In a joint statement, charities that operate Mediterranean Sea rescue vessels - SOS Mediterranee, Doctors Without Borders (MSF) and Sea-Watch - called Wednesday for the EU to resume search and rescue activities, saying they are overwhelmed and warning more people will die.
In a joint statement, they demanded that "European member and associated states provide an adequate state-led dedicated and proactive search and rescue fleet in the Central Mediterranean, and a fast and adequate response to all distress calls, as well as a predictable disembarkation mechanism of survivors".
The EU ended its controversial counter-people trafficking operation in the Mediterranean in 2020, replacing it with Operation Irini, which is focused on policing the UN arms embargo on Libya.
Rescuing migrants has since been left up to individual states, but NGOs complain that countries ignore distress calls or even work with Libyan authorities to send migrants back there.
The central Mediterranean is the world's deadliest migration route, with almost 20,000 deaths and disappearances since 2014, according to the International Organization for Migration (IOM).
MSF's ship Geo Barents is currently carrying 659 people including more than 150 minors, but despite requests to Italy and Malta they have yet to be given a port to disembark them.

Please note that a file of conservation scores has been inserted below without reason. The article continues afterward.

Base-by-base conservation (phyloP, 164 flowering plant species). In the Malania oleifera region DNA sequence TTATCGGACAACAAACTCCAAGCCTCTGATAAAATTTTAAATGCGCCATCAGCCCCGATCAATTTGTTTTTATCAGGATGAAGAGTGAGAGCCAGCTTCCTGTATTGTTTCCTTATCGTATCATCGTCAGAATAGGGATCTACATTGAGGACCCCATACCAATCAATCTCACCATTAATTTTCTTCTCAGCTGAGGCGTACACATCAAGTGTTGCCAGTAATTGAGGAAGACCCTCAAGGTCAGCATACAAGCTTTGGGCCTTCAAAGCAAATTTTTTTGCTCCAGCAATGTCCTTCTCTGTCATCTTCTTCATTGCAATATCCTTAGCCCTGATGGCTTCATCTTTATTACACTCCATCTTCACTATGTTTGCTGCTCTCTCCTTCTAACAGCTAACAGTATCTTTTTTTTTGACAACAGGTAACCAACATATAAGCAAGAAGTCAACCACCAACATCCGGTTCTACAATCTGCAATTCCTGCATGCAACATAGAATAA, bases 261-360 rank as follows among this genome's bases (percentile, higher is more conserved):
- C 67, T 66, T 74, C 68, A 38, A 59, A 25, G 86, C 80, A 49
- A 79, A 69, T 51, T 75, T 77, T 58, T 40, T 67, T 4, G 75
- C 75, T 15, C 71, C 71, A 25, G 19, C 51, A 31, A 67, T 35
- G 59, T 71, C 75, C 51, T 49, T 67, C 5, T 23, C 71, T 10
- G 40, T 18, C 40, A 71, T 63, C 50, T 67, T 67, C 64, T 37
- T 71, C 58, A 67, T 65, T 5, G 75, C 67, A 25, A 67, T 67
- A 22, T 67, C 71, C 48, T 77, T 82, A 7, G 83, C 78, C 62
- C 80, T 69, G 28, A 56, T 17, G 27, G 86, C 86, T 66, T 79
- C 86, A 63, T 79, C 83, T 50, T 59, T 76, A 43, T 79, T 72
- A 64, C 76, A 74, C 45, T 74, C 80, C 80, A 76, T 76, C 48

Ocean Viking, run by SOS Mediterranee, on Sunday disembarked 387 people in the Italian port of Salerno, while the vessel Sea-Watch 3 disembarked 438 people in Taranto on Saturday, but only after days of waiting.
Italy has recorded more than 42,000 migrant landings this year so far -- up from almost 30,000 during the same period last year.
But there are calls here for tougher action to block the arrivals, notably from the hard-right parties expected to win power in September 25 elections.
Matteo Salvini, leader of the anti-immigration League party, is due on Thursday on the tiny island of Lampedusa, the landing point for many of the migrant boats.
The NGOs have been accused of creating a "pull factor" for migrants by providing a safety net in the Med, although they strongly dispute this.
"The removal of adequate and competent European search and rescue services in international waters off Libya has proven to be deadly and ineffective in preventing dangerous crossings," said Xavier Lauth, director of operation for SOS Mediterranee.
Charities including MSF have faced prosecution for their efforts in Italy, while their ships are regularly impounded for breaching safety rules.
In a case involving Sea-Watch, the European Court of Justice ruled this week that ports could not detain humanitarian ships for carrying more people than intended, emphasising the basic duty of helping those in distress at sea.
The Germany-based group hailed the ruling, saying: "In the future, ships will thus continue to do what they do best: Rescue people instead of being arbitrarily stuck in port."